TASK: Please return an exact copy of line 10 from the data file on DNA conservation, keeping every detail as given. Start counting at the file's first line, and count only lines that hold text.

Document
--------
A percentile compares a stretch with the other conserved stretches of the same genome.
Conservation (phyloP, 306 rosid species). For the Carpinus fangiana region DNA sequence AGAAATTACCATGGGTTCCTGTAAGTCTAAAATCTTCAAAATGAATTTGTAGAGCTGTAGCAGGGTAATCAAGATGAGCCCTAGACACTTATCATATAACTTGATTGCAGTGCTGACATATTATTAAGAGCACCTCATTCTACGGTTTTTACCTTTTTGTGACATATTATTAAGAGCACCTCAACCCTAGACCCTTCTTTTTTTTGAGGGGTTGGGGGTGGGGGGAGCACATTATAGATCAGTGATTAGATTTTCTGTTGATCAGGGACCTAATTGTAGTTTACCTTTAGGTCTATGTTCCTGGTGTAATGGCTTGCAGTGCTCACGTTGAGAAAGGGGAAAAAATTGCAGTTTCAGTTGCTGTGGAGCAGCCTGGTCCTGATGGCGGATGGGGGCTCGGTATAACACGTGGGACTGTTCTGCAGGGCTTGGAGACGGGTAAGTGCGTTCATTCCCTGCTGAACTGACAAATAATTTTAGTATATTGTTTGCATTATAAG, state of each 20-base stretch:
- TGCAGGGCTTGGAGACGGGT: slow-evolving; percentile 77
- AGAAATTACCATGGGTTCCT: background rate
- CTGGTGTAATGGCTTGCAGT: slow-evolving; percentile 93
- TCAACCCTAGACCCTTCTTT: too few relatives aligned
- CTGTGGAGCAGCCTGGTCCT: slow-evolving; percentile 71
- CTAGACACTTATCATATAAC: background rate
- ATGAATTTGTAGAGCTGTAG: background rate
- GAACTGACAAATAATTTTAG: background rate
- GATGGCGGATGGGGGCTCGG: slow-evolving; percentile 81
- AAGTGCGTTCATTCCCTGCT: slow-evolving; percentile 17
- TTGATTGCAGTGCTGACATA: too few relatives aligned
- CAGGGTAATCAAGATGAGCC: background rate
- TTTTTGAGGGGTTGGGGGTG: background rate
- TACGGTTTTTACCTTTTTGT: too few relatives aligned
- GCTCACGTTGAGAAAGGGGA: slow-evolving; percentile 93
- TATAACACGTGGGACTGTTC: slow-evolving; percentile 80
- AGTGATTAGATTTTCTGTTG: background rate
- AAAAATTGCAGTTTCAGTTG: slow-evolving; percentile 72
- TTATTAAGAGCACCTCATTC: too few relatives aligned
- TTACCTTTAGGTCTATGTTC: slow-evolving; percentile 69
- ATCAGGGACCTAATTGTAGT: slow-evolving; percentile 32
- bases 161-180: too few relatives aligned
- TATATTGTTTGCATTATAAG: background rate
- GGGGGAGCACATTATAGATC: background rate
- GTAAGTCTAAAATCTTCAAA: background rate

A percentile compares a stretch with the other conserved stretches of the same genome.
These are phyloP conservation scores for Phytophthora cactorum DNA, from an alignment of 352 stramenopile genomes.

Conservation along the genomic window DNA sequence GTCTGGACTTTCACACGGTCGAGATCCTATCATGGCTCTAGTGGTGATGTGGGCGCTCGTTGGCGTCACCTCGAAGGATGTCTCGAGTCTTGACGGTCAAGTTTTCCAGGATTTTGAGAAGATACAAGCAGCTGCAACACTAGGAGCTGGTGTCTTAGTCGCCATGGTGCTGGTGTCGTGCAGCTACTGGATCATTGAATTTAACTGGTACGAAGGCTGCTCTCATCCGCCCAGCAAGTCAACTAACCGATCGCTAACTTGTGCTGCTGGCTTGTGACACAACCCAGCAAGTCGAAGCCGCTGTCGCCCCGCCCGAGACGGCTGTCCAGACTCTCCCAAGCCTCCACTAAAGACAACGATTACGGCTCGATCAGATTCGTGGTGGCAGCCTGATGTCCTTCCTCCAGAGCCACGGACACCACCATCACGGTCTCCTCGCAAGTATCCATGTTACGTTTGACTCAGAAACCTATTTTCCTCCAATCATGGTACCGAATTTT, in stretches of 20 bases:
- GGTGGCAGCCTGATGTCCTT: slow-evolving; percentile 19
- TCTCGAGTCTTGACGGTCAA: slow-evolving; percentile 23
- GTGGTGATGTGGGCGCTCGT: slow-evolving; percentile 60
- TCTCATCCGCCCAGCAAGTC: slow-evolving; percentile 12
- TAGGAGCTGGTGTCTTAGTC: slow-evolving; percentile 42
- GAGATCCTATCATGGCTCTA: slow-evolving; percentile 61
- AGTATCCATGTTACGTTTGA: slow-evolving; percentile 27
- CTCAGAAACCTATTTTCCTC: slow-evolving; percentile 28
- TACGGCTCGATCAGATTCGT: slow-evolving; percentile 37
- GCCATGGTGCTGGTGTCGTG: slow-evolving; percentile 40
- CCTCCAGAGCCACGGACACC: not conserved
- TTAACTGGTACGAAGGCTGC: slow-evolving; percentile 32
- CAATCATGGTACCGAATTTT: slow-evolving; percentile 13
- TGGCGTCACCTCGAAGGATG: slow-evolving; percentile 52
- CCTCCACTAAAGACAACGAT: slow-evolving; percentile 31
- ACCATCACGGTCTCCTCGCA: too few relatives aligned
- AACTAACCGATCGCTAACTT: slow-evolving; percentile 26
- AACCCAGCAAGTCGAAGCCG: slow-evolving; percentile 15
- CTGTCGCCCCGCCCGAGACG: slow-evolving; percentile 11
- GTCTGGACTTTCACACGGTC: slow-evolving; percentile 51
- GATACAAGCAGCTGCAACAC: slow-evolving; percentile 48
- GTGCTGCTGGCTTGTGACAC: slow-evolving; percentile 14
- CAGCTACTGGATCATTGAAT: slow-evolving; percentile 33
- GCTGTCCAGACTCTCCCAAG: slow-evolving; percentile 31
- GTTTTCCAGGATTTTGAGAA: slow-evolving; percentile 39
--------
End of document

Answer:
- GAACTGACAAATAATTTTAG: background rate